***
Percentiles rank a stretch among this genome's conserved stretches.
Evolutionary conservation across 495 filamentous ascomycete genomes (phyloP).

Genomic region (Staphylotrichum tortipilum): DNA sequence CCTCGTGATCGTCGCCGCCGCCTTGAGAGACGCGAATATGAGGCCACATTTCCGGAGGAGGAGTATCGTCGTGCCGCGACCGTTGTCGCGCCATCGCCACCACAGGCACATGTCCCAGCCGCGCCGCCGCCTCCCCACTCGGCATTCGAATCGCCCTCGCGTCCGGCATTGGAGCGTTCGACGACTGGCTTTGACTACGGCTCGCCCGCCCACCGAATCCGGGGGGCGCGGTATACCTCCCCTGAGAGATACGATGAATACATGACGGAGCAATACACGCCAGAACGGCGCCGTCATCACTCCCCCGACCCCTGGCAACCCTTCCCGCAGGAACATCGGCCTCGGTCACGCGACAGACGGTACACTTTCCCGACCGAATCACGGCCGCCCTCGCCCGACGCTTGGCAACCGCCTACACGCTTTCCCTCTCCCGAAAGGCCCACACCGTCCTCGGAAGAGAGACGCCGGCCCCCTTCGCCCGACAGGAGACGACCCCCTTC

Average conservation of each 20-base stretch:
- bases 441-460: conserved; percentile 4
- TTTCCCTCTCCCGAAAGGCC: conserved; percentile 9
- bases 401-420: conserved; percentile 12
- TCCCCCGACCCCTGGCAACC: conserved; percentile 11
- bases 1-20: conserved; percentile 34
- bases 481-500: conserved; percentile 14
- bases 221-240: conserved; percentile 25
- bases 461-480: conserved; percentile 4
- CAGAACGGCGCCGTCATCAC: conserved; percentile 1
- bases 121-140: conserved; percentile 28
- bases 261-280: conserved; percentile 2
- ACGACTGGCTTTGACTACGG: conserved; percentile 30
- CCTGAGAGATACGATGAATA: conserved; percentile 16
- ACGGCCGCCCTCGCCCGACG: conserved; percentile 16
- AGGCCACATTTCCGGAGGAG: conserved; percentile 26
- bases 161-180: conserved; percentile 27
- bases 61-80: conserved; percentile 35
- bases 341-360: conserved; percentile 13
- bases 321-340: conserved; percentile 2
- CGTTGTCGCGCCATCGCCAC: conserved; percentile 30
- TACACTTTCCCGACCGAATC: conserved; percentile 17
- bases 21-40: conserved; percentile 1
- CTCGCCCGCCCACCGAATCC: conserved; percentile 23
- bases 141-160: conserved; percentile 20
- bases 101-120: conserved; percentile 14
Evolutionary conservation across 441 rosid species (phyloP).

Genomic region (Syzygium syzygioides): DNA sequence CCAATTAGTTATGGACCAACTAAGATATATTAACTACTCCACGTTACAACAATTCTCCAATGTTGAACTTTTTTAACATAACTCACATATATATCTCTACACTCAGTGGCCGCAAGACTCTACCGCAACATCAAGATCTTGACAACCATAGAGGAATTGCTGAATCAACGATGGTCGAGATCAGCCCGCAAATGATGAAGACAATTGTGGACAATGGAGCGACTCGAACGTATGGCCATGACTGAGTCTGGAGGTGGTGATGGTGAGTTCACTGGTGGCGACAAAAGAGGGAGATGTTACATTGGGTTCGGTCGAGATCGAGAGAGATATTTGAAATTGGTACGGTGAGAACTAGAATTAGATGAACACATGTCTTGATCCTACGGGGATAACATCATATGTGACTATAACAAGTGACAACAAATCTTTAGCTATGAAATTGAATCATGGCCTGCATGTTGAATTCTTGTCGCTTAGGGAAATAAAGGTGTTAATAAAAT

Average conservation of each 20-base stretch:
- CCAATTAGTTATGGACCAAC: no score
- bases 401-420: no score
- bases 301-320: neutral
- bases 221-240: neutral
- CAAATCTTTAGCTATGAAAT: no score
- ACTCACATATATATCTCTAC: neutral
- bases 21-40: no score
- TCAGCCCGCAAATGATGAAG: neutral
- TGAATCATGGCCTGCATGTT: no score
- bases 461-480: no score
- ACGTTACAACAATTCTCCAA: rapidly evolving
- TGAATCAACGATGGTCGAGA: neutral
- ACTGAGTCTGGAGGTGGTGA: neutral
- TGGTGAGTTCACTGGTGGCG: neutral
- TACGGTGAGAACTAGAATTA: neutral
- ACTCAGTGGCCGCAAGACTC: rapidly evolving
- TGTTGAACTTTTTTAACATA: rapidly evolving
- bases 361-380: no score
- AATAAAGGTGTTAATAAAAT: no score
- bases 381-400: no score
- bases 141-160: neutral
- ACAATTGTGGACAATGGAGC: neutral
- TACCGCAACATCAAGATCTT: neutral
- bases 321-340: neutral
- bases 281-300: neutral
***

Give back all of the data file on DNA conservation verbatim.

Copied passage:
Percentiles rank a stretch among this genome's conserved stretches.
Evolutionary conservation across 495 filamentous ascomycete genomes (phyloP).

Genomic region (Staphylotrichum tortipilum): DNA sequence CCTCGTGATCGTCGCCGCCGCCTTGAGAGACGCGAATATGAGGCCACATTTCCGGAGGAGGAGTATCGTCGTGCCGCGACCGTTGTCGCGCCATCGCCACCACAGGCACATGTCCCAGCCGCGCCGCCGCCTCCCCACTCGGCATTCGAATCGCCCTCGCGTCCGGCATTGGAGCGTTCGACGACTGGCTTTGACTACGGCTCGCCCGCCCACCGAATCCGGGGGGCGCGGTATACCTCCCCTGAGAGATACGATGAATACATGACGGAGCAATACACGCCAGAACGGCGCCGTCATCACTCCCCCGACCCCTGGCAACCCTTCCCGCAGGAACATCGGCCTCGGTCACGCGACAGACGGTACACTTTCCCGACCGAATCACGGCCGCCCTCGCCCGACGCTTGGCAACCGCCTACACGCTTTCCCTCTCCCGAAAGGCCCACACCGTCCTCGGAAGAGAGACGCCGGCCCCCTTCGCCCGACAGGAGACGACCCCCTTC

Average conservation of each 20-base stretch:
- bases 441-460: conserved; percentile 4
- TTTCCCTCTCCCGAAAGGCC: conserved; percentile 9
- bases 401-420: conserved; percentile 12
- TCCCCCGACCCCTGGCAACC: conserved; percentile 11
- bases 1-20: conserved; percentile 34
- bases 481-500: conserved; percentile 14
- bases 221-240: conserved; percentile 25
- bases 461-480: conserved; percentile 4
- CAGAACGGCGCCGTCATCAC: conserved; percentile 1
- bases 121-140: conserved; percentile 28
- bases 261-280: conserved; percentile 2
- ACGACTGGCTTTGACTACGG: conserved; percentile 30
- CCTGAGAGATACGATGAATA: conserved; percentile 16
- ACGGCCGCCCTCGCCCGACG: conserved; percentile 16
- AGGCCACATTTCCGGAGGAG: conserved; percentile 26
- bases 161-180: conserved; percentile 27
- bases 61-80: conserved; percentile 35
- bases 341-360: conserved; percentile 13
- bases 321-340: conserved; percentile 2
- CGTTGTCGCGCCATCGCCAC: conserved; percentile 30
- TACACTTTCCCGACCGAATC: conserved; percentile 17
- bases 21-40: conserved; percentile 1
- CTCGCCCGCCCACCGAATCC: conserved; percentile 23
- bases 141-160: conserved; percentile 20
- bases 101-120: conserved; percentile 14
Evolutionary conservation across 441 rosid species (phyloP).

Genomic region (Syzygium syzygioides): DNA sequence CCAATTAGTTATGGACCAACTAAGATATATTAACTACTCCACGTTACAACAATTCTCCAATGTTGAACTTTTTTAACATAACTCACATATATATCTCTACACTCAGTGGCCGCAAGACTCTACCGCAACATCAAGATCTTGACAACCATAGAGGAATTGCTGAATCAACGATGGTCGAGATCAGCCCGCAAATGATGAAGACAATTGTGGACAATGGAGCGACTCGAACGTATGGCCATGACTGAGTCTGGAGGTGGTGATGGTGAGTTCACTGGTGGCGACAAAAGAGGGAGATGTTACATTGGGTTCGGTCGAGATCGAGAGAGATATTTGAAATTGGTACGGTGAGAACTAGAATTAGATGAACACATGTCTTGATCCTACGGGGATAACATCATATGTGACTATAACAAGTGACAACAAATCTTTAGCTATGAAATTGAATCATGGCCTGCATGTTGAATTCTTGTCGCTTAGGGAAATAAAGGTGTTAATAAAAT

Average conservation of each 20-base stretch:
- CCAATTAGTTATGGACCAAC: no score
- bases 401-420: no score
- bases 301-320: neutral
- bases 221-240: neutral
- CAAATCTTTAGCTATGAAAT: no score
- ACTCACATATATATCTCTAC: neutral
- bases 21-40: no score
- TCAGCCCGCAAATGATGAAG: neutral
- TGAATCATGGCCTGCATGTT: no score
- bases 461-480: no score
- ACGTTACAACAATTCTCCAA: rapidly evolving
- TGAATCAACGATGGTCGAGA: neutral
- ACTGAGTCTGGAGGTGGTGA: neutral
- TGGTGAGTTCACTGGTGGCG: neutral
- TACGGTGAGAACTAGAATTA: neutral
- ACTCAGTGGCCGCAAGACTC: rapidly evolving
- TGTTGAACTTTTTTAACATA: rapidly evolving
- bases 361-380: no score
- AATAAAGGTGTTAATAAAAT: no score
- bases 381-400: no score
- bases 141-160: neutral
- ACAATTGTGGACAATGGAGC: neutral
- TACCGCAACATCAAGATCTT: neutral
- bases 321-340: neutral
- bases 281-300: neutral